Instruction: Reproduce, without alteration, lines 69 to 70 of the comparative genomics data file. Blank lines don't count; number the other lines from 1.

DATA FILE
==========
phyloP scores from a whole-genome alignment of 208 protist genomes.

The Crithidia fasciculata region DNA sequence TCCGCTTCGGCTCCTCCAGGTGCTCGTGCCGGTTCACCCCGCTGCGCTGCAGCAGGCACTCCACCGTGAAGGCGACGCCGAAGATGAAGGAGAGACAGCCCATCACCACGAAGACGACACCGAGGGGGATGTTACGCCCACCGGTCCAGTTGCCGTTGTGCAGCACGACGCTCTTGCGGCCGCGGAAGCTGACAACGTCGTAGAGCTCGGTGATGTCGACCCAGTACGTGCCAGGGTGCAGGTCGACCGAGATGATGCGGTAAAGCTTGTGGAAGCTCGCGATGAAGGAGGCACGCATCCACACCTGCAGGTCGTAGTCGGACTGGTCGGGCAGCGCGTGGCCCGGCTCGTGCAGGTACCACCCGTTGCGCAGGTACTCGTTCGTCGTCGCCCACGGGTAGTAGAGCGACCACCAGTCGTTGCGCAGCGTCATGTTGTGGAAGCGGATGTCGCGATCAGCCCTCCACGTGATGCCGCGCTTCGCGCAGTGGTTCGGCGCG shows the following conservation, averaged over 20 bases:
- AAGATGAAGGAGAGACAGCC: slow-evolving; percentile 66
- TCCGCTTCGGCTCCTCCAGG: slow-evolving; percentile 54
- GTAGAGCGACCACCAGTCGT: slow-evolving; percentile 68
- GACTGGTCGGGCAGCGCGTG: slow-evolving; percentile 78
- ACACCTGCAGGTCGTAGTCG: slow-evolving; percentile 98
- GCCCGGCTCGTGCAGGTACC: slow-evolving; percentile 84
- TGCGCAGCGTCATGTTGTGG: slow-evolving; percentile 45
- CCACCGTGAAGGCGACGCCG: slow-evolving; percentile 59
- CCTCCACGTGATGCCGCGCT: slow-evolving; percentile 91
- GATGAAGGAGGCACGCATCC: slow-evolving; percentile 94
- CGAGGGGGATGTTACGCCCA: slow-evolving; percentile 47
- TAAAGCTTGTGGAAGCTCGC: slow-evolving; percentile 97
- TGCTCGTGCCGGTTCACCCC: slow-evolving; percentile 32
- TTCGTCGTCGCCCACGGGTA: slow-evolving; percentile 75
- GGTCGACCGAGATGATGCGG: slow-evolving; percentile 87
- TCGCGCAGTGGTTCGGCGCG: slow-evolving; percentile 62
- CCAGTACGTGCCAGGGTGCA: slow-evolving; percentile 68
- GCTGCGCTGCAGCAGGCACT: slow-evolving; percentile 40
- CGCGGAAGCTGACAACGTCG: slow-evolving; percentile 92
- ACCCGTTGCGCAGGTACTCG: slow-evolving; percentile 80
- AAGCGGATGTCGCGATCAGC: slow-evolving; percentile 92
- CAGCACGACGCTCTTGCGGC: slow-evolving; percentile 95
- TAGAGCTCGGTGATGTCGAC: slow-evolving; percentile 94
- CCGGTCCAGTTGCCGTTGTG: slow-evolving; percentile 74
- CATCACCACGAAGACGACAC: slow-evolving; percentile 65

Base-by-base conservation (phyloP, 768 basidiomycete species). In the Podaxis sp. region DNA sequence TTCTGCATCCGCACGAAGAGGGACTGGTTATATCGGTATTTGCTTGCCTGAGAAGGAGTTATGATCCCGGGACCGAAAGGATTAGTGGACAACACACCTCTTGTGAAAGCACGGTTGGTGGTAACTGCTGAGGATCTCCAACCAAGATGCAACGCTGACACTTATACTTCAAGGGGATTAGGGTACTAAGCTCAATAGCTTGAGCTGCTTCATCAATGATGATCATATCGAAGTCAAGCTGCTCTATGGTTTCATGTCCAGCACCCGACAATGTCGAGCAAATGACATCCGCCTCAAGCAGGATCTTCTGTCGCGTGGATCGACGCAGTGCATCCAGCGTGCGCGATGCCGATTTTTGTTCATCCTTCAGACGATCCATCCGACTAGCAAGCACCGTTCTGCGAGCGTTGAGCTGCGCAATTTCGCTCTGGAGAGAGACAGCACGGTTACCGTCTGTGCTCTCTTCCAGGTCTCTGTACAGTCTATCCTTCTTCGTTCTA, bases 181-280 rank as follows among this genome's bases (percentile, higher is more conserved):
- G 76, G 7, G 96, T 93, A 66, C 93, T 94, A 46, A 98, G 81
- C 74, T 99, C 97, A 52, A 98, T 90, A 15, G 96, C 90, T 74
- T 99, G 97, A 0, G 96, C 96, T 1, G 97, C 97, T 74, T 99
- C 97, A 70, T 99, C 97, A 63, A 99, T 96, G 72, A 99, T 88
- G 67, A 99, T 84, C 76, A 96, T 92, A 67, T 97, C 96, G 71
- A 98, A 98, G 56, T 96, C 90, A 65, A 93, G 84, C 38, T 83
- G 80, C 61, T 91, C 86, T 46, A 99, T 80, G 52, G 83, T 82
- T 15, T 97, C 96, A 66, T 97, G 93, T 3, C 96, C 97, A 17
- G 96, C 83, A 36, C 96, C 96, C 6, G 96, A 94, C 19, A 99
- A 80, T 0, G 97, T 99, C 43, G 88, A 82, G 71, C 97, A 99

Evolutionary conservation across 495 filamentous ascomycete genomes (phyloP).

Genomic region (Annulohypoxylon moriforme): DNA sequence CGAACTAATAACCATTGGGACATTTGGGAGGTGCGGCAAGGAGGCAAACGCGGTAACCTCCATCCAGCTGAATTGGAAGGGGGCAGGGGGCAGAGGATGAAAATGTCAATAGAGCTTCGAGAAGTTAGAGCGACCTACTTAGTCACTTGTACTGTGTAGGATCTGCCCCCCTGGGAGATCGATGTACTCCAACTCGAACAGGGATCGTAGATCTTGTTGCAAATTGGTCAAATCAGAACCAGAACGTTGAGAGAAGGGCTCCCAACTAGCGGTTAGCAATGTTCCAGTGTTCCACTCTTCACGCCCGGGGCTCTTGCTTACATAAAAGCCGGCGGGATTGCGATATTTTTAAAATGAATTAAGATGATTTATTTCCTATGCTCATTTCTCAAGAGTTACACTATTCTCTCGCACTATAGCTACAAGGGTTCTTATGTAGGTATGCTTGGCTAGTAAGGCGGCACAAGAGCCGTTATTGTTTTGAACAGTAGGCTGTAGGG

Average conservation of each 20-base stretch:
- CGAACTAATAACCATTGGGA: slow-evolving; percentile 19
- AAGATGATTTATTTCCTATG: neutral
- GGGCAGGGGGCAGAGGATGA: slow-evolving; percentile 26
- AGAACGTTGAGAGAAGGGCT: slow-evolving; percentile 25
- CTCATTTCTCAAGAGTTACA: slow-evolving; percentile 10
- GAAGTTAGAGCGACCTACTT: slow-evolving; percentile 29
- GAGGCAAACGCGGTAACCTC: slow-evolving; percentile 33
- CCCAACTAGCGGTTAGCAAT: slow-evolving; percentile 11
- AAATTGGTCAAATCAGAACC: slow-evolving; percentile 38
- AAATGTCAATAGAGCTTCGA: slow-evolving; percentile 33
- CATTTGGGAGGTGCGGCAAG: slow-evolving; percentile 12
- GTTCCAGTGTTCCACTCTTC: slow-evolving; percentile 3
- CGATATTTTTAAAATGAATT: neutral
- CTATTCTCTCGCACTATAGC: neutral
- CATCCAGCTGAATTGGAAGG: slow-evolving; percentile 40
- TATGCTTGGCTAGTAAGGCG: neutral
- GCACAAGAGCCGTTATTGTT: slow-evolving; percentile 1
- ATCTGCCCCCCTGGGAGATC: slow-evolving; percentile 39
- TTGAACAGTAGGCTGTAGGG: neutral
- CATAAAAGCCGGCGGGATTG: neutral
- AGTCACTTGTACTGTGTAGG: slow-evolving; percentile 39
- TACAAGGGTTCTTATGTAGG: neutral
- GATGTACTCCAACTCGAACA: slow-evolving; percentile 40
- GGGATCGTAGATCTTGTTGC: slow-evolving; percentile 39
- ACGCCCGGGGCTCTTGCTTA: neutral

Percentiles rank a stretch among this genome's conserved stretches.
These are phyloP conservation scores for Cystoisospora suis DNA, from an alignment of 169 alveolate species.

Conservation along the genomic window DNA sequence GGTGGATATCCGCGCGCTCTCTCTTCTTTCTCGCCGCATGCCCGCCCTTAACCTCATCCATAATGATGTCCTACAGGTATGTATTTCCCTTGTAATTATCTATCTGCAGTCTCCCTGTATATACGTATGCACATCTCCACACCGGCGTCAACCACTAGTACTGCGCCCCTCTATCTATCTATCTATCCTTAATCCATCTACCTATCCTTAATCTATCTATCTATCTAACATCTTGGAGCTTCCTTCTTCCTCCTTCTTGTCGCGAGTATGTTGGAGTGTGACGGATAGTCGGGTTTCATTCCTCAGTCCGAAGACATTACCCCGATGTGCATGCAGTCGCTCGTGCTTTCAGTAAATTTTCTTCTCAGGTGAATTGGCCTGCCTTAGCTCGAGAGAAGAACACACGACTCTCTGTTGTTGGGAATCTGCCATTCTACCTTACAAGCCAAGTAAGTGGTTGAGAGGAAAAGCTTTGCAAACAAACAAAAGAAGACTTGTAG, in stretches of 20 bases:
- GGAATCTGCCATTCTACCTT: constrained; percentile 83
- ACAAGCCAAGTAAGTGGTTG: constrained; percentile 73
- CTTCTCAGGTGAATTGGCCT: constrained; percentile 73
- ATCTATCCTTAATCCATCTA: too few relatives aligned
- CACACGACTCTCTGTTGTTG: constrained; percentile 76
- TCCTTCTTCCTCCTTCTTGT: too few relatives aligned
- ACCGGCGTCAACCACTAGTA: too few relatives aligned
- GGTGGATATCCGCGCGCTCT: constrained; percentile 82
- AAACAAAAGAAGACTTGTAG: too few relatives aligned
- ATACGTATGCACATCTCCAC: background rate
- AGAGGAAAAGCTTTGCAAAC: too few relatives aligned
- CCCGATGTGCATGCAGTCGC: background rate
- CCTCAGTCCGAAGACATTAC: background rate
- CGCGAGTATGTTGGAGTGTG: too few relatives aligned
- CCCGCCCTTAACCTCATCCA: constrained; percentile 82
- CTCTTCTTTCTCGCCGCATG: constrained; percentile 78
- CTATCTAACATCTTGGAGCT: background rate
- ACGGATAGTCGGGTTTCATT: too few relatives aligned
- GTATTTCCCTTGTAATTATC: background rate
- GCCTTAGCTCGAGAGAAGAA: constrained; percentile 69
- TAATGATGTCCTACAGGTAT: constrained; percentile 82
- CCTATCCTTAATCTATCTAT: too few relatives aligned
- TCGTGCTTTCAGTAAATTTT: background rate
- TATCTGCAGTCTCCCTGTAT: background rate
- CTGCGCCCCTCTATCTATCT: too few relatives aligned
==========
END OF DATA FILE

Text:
Conservation along the genomic window DNA sequence GGTGGATATCCGCGCGCTCTCTCTTCTTTCTCGCCGCATGCCCGCCCTTAACCTCATCCATAATGATGTCCTACAGGTATGTATTTCCCTTGTAATTATCTATCTGCAGTCTCCCTGTATATACGTATGCACATCTCCACACCGGCGTCAACCACTAGTACTGCGCCCCTCTATCTATCTATCTATCCTTAATCCATCTACCTATCCTTAATCTATCTATCTATCTAACATCTTGGAGCTTCCTTCTTCCTCCTTCTTGTCGCGAGTATGTTGGAGTGTGACGGATAGTCGGGTTTCATTCCTCAGTCCGAAGACATTACCCCGATGTGCATGCAGTCGCTCGTGCTTTCAGTAAATTTTCTTCTCAGGTGAATTGGCCTGCCTTAGCTCGAGAGAAGAACACACGACTCTCTGTTGTTGGGAATCTGCCATTCTACCTTACAAGCCAAGTAAGTGGTTGAGAGGAAAAGCTTTGCAAACAAACAAAAGAAGACTTGTAG, in stretches of 20 bases:
- GGAATCTGCCATTCTACCTT: constrained; percentile 83